MELISSA BLOCK, HOST:
This is ALL THINGS CONSIDERED from NPR News. I'm Melissa Block.
ROBERT SIEGEL, HOST:
And I'm Robert Siegel. Climate change is predicted to be a negative overall for agriculture. As we heard on this program yesterday, it could even threaten corn production in the U.S. corn belt. But as NPR's John Ydstie reports, there are some benefits to climate change. In North Dakota, conditions are now better for raising corn and production is going up.
JOHN YDSTIE, BYLINE: When I was growing up in Wolford, North Dakota up near the Canadian border, wheat was king. It had been the dominant crop since the prairie was first plowed in the late 1800s. So it was kind of strange to go back this summer and find Larry Slaubaugh, a local farmer, filling his 18-wheeler with corn.
LARRY SLAUBAUGH: We load in the front and in the back because with corn you can't load that whole thing. It'd be way to heavy.
YDSTIE: Twenty-five years ago, it's very likely the river of grain flowing out of this steel grain bin up the auger into Larry's truck would have been wheat. In fact, it likely would've been durum wheat, the variety used to make most pasta.
SLAUBAUGH: This was the durum triangle. But there's hardly anybody raises durum in this country anymore. And it used to be all durum back when you was around here. That's what it was - durum. Because of a change in the weather pattern, the durum area moved west rather than right where we're standing. This was durum.
YDSTIE: Durum was largely phased out in this area in the mid-1990s when a disease called scab, which thrives in damp conditions, caused crop failures. Dan Selvig, who farms with his brother a little northwest of the Slaubaughs, says his family farm was hit.
DAN SELVIG: I remember dad saying that there's a few years there, you know, they had scab and rust and yeah, pretty much go no crops. I think the weather has something to do with it. Like today, it's really humid. Wheat really hates humidity.
YDSTIE: That's one reason the Selvigs have moved into corn. Larry Slaubaugh, who's 70 years old now and farms with his son and grandson, says there's no doubt it's gotten wetter around here in the past 20 years.
SLAUBAUGH: Generally, you know, in North Dakota you would cry for rain more than you'd cry because you got too much. But then the wet seasons came along here in '93 and the pattern is really changed.
YDSTIE: North Dakota's assistant state climatologist, Daryl Ritchison, says rainfall here is two to three inches greater on average over the past two decades.
DARYL RITCHISON: And of course that's the average over that time period. There's been years where of course we've had literally eight or 10 inches above average.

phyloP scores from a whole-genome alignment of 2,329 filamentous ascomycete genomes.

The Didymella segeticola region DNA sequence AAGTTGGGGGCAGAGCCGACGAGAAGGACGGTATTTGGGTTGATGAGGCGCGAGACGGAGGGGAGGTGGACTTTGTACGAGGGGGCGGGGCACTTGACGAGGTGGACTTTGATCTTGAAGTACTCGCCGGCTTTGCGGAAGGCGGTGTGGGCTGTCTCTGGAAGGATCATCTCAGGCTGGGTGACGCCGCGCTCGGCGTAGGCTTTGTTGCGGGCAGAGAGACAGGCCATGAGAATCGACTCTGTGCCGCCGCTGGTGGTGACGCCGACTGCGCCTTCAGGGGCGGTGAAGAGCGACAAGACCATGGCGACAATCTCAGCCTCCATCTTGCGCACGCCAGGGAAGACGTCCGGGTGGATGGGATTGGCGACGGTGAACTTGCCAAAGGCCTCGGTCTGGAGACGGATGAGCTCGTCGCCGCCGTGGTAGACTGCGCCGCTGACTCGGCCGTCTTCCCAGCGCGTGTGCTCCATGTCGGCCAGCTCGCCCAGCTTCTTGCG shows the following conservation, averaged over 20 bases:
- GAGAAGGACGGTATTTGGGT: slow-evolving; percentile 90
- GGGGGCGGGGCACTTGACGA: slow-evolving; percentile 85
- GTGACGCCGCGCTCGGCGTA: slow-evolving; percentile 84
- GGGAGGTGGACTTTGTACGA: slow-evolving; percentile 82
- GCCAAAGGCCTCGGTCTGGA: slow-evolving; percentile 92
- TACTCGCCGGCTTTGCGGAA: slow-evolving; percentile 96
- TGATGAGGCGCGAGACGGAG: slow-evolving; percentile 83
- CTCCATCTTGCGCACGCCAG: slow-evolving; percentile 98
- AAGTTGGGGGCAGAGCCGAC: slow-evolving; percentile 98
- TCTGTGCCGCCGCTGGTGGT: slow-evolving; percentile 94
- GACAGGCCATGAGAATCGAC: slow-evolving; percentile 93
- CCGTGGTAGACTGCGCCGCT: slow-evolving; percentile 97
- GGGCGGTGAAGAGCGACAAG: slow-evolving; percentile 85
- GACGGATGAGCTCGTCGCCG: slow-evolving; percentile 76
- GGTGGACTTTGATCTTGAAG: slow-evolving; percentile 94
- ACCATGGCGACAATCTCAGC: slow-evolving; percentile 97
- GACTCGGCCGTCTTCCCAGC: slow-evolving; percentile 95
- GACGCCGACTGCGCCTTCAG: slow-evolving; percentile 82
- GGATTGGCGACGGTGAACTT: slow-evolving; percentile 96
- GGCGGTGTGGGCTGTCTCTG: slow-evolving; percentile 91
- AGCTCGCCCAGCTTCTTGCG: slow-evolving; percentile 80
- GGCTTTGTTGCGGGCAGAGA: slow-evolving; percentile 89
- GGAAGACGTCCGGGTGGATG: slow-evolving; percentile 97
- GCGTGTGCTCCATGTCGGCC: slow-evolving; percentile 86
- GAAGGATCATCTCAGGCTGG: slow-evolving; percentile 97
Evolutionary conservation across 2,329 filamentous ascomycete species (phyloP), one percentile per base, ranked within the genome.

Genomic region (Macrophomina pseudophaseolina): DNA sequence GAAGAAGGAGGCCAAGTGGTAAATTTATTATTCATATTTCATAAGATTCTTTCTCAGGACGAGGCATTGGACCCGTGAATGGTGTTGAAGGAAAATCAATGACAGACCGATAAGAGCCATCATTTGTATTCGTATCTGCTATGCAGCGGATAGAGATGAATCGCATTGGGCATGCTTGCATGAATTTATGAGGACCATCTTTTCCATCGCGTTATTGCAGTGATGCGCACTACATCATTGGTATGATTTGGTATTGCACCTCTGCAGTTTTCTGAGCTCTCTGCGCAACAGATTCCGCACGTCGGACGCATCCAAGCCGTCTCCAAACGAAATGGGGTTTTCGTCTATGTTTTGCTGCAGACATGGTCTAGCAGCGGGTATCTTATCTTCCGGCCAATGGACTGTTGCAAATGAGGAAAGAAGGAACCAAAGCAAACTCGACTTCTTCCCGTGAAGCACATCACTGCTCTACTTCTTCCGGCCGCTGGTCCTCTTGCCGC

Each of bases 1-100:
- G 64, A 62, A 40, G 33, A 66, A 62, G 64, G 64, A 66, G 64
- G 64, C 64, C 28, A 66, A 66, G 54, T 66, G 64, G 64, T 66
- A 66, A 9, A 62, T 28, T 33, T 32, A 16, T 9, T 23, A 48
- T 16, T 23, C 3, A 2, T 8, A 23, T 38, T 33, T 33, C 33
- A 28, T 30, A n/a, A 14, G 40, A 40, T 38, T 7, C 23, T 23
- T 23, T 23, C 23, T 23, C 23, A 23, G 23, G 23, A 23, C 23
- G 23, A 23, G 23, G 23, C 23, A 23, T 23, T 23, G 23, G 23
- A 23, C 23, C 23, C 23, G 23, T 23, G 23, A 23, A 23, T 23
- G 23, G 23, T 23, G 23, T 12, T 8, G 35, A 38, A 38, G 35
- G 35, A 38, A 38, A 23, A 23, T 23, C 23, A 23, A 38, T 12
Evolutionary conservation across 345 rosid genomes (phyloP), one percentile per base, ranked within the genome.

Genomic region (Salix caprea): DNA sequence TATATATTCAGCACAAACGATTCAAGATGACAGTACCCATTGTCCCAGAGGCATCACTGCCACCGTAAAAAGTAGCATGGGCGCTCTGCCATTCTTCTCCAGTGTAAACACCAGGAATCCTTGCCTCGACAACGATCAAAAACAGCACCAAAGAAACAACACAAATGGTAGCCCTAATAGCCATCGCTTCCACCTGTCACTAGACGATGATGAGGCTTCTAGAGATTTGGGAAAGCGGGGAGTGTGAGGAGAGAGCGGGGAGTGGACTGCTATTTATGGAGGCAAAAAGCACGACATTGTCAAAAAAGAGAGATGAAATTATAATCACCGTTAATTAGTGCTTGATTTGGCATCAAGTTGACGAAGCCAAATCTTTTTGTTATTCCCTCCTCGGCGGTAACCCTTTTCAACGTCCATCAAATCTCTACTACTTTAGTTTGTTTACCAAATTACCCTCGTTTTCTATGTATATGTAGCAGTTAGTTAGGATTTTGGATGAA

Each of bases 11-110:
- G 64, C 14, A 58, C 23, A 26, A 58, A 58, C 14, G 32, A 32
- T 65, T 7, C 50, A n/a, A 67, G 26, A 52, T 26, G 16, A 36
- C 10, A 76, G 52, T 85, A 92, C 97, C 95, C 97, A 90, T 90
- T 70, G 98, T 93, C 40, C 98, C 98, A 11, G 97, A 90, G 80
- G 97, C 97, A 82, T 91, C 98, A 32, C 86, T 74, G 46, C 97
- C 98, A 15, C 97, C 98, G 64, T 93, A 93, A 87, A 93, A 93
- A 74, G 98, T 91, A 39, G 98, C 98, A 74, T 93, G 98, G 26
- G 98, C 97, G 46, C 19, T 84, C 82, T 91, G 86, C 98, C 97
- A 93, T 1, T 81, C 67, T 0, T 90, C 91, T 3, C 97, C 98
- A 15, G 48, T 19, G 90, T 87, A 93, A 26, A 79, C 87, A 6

YDSTIE: That may not sound like a lot, but it's a big change from the semi-arid conditions that prevailed in the previous 60 years. Because of a warming trend, the growing season here has also increased two to three days a year in the last couple of decades and by two weeks over the past century. Ritchison says the added warmth and moisture have helped make corn a successful crop in North Dakota.
RITCHISON: Especially the increase in moisture has allowed for better yields and more profit in corn than say if we had some of the lesser moisture we had in the '70s and the '80s.
YDSTIE: Corn and soybeans, which also like moisture, now cover about 15 percent of North Dakota croplands, says Ritchison. And the number of acres keeps expanding. The Slaubaugh farm is a prime example of corn's advance.
SLAUBAUGH: Ten years ago, we probably wouldn't have any.
YDSTIE: And how many are you planting this year?
SLAUBAUGH: Oh, at least 1,500 acres.
YDSTIE: Changes in weather patterns aren't the only reason for the move to corn. The crop is also more lucrative. Corn produces much bigger yields per acre than wheat. And Greg Mitchell, a seed dealer in Rolla, North Dakota, says corn's success in the state has been helped by better-engineered corn varieties that can mature faster - in just over 70 days as opposed to 85 days in some older varieties.
GREG MITCHELL: To me it's got way more to do with the genetics - the earlier maturity than anything the climate's got to do with it.
YDSTIE: But Mitchell also acknowledges corn thrives in North Dakota's current wetter warmer conditions. Wheat is still the dominant crop in North Dakota and corn a distant runner-up. But changes in climate and markets have produced an historic event on the Selvig farm this year.
SELVIG: This year, we don't even have wheat on the farm. It's the first time ever that I'm sure this farm's never had wheat.
YDSTIE: The first time since Selvig's great-grandfather Karl plowed up the prairie here more than a century ago. John Ydstie, NPR News.
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